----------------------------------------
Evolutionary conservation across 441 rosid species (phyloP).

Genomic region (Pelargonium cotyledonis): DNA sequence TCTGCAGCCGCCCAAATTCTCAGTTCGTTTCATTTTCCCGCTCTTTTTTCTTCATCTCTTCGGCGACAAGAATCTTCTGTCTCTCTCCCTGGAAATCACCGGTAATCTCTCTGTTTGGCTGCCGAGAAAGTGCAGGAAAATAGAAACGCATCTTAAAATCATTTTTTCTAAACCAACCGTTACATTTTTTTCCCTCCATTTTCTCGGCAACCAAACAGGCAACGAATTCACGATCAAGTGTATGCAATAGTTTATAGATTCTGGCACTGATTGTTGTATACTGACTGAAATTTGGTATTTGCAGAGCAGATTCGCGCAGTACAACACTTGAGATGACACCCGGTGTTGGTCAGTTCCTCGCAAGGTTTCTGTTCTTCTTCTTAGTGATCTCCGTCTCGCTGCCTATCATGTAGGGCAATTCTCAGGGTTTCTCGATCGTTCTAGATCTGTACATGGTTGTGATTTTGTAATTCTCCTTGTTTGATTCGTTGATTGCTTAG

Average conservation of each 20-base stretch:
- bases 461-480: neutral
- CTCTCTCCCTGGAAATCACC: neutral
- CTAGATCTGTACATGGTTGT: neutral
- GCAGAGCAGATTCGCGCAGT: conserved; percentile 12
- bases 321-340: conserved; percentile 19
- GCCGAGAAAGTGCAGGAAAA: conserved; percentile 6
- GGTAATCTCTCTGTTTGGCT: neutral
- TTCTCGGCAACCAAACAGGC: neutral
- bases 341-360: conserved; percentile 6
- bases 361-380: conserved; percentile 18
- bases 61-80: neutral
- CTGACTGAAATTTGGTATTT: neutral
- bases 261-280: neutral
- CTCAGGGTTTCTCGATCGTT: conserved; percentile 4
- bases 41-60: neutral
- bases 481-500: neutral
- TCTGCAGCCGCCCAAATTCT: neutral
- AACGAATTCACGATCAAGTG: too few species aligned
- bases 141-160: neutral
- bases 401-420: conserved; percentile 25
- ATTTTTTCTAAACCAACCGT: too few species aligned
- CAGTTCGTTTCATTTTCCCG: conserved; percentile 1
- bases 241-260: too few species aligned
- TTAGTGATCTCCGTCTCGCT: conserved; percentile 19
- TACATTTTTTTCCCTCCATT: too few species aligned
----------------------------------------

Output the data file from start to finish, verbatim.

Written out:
Evolutionary conservation across 441 rosid species (phyloP).

Genomic region (Pelargonium cotyledonis): DNA sequence TCTGCAGCCGCCCAAATTCTCAGTTCGTTTCATTTTCCCGCTCTTTTTTCTTCATCTCTTCGGCGACAAGAATCTTCTGTCTCTCTCCCTGGAAATCACCGGTAATCTCTCTGTTTGGCTGCCGAGAAAGTGCAGGAAAATAGAAACGCATCTTAAAATCATTTTTTCTAAACCAACCGTTACATTTTTTTCCCTCCATTTTCTCGGCAACCAAACAGGCAACGAATTCACGATCAAGTGTATGCAATAGTTTATAGATTCTGGCACTGATTGTTGTATACTGACTGAAATTTGGTATTTGCAGAGCAGATTCGCGCAGTACAACACTTGAGATGACACCCGGTGTTGGTCAGTTCCTCGCAAGGTTTCTGTTCTTCTTCTTAGTGATCTCCGTCTCGCTGCCTATCATGTAGGGCAATTCTCAGGGTTTCTCGATCGTTCTAGATCTGTACATGGTTGTGATTTTGTAATTCTCCTTGTTTGATTCGTTGATTGCTTAG

Average conservation of each 20-base stretch:
- bases 461-480: neutral
- CTCTCTCCCTGGAAATCACC: neutral
- CTAGATCTGTACATGGTTGT: neutral
- GCAGAGCAGATTCGCGCAGT: conserved; percentile 12
- bases 321-340: conserved; percentile 19
- GCCGAGAAAGTGCAGGAAAA: conserved; percentile 6
- GGTAATCTCTCTGTTTGGCT: neutral
- TTCTCGGCAACCAAACAGGC: neutral
- bases 341-360: conserved; percentile 6
- bases 361-380: conserved; percentile 18
- bases 61-80: neutral
- CTGACTGAAATTTGGTATTT: neutral
- bases 261-280: neutral
- CTCAGGGTTTCTCGATCGTT: conserved; percentile 4
- bases 41-60: neutral
- bases 481-500: neutral
- TCTGCAGCCGCCCAAATTCT: neutral
- AACGAATTCACGATCAAGTG: too few species aligned
- bases 141-160: neutral
- bases 401-420: conserved; percentile 25
- ATTTTTTCTAAACCAACCGT: too few species aligned
- CAGTTCGTTTCATTTTCCCG: conserved; percentile 1
- bases 241-260: too few species aligned
- TTAGTGATCTCCGTCTCGCT: conserved; percentile 19
- TACATTTTTTTCCCTCCATT: too few species aligned